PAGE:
A. Memphis has no free shelters for men, less than 70 beds for women experiencing homelessness that are not for domestic violence or drug rehab, we have cases in some shelters where women are sexually harassed and access to shelter is tied to sexual exploitation. We have no shelter for the LGBT community and we have slumlords that economically exploit our people via taking their food stamps, work shelters that fail to pay a living wage and none of our shelters are 100% compliant with the AMERICAS WITH DISABILITIES ACT.

B.We call on the city of Memphis to create a new city run, free shelter for people experiencing homelessness, which is fully compliant with the ADA and provides shelter without religious mandates and is open to all of our people.

C. We call on the city of Memphis to enact an ordinance for minimum standards for all shelters including transparency and accountability to the consumer, ADA compliance new standards for sexual misconduct, standards for staff training and ethics and the creation of an oversight board within the executive branch made up of those currently and formerly unsheltered which will provide oversight into allegations of misconduct within shelters.

D. We call on Mayor Jim Strickland to DELAY the demolition of Foote Homes until after the promised 448 NEW units of HUD subsidized housing replacing Warren and Tulane are online.

E. We call for the adoption of the recommendations of the 2014 the Memphis Multifamily Housing Strategy report commissioned by the City of Memphis. F. We call for the Reserve Code Officer program training to include a section on apartment complexes and that the City work with Tenant Associations to recruit teams of tenants at all of Memphis Site Based Section 8 complexes for training and recruitment into the RCO program.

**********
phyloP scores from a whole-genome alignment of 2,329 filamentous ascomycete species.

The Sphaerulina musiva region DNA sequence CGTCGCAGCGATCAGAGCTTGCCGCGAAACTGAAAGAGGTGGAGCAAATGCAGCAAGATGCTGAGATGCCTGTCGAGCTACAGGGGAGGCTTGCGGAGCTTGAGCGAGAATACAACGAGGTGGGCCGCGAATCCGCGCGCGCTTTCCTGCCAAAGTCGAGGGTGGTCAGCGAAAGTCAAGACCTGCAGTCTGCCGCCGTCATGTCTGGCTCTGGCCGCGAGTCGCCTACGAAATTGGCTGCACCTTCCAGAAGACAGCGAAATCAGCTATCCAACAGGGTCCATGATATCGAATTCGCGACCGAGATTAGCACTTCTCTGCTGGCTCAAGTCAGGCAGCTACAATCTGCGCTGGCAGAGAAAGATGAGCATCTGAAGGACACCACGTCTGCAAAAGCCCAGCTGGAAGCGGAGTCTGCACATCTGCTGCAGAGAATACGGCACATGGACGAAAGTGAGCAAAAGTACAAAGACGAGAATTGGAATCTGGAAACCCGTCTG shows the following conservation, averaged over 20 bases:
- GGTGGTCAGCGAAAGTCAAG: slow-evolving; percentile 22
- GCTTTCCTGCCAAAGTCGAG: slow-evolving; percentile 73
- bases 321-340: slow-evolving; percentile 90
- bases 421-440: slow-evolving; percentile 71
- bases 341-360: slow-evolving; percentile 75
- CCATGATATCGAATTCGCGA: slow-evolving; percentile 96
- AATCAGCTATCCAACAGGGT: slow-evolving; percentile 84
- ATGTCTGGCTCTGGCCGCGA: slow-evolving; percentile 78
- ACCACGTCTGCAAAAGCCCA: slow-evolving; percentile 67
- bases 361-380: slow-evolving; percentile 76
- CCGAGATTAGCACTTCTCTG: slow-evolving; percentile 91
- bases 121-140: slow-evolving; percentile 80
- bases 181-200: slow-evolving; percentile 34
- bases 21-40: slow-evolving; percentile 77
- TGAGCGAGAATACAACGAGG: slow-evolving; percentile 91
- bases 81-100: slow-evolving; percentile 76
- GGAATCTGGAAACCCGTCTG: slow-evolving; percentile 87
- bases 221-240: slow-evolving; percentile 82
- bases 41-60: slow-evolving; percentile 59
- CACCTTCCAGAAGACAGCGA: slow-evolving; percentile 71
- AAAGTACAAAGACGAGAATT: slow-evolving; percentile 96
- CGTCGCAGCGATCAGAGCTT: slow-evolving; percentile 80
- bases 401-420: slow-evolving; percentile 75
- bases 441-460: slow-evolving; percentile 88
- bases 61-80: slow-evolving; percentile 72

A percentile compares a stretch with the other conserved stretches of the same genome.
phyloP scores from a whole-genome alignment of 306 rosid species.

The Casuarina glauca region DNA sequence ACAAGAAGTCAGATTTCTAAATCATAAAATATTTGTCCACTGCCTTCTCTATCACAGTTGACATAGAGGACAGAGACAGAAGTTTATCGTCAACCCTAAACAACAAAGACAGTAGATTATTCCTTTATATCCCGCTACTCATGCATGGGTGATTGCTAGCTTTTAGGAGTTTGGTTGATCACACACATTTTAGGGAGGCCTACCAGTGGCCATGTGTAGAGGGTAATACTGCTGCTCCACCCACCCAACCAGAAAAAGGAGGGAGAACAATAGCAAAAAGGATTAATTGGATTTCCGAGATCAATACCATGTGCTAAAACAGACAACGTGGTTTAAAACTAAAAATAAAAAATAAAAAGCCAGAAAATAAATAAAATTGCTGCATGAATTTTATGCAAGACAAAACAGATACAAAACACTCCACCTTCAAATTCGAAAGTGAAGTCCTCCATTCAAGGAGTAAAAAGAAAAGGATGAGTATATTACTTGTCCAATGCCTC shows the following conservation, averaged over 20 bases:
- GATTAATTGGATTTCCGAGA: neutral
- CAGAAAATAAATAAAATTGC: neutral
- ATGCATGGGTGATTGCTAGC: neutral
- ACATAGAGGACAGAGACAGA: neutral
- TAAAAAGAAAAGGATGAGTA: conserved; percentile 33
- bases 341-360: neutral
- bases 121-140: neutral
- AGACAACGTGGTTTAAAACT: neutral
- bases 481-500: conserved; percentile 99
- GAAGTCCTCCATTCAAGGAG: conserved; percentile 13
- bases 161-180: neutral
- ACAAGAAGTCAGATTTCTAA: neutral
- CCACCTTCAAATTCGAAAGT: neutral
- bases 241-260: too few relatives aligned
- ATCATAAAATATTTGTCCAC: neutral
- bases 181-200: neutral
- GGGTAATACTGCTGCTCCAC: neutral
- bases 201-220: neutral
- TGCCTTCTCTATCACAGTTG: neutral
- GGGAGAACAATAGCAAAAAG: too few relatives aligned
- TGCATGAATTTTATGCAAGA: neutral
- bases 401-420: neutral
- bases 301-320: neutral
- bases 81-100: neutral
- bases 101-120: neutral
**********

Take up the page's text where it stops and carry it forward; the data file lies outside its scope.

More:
G. The Beers Van Gogh Peer Center is set to close and residents are being told that they will have to find another place to live. Beers Van Gogh provides housing and services for 10 unsheltered individuals who have disabilities. These people are losing their housing via no fault of their own and we call on the city to take action to rehouse them.

Ms Lewis, we appreciate all your efforts during the situations leading up to the relocations at the Warren and Tulane apartments and believe your experience at HUD in your former position gives you special insight in how systemic reforms can be enacted most effectively.

We seek to have our leadership meet with you at your earliest convenience to discuss these matters and how we can collectively move this city forward. Thank you and have a blessed day.

Toni Whitfield
President
Homeless Organizing for Power and Equality

Tamara Hendricks
Organizing Coordinator
Mid-South Peace and Justice Center
3573 Southern, Memphis,TN. 38111
901-725-4990

Communication in Court

Get the publication that details access to state courts


Today the Justice Department issued a new publication, “Language Access in State Courts,” that provides an overview of the importance of legal requirements for, and accomplishments in, providing language access services in state courts across the country.                                                                                   
Please click here to read the publication and share it with your colleagues.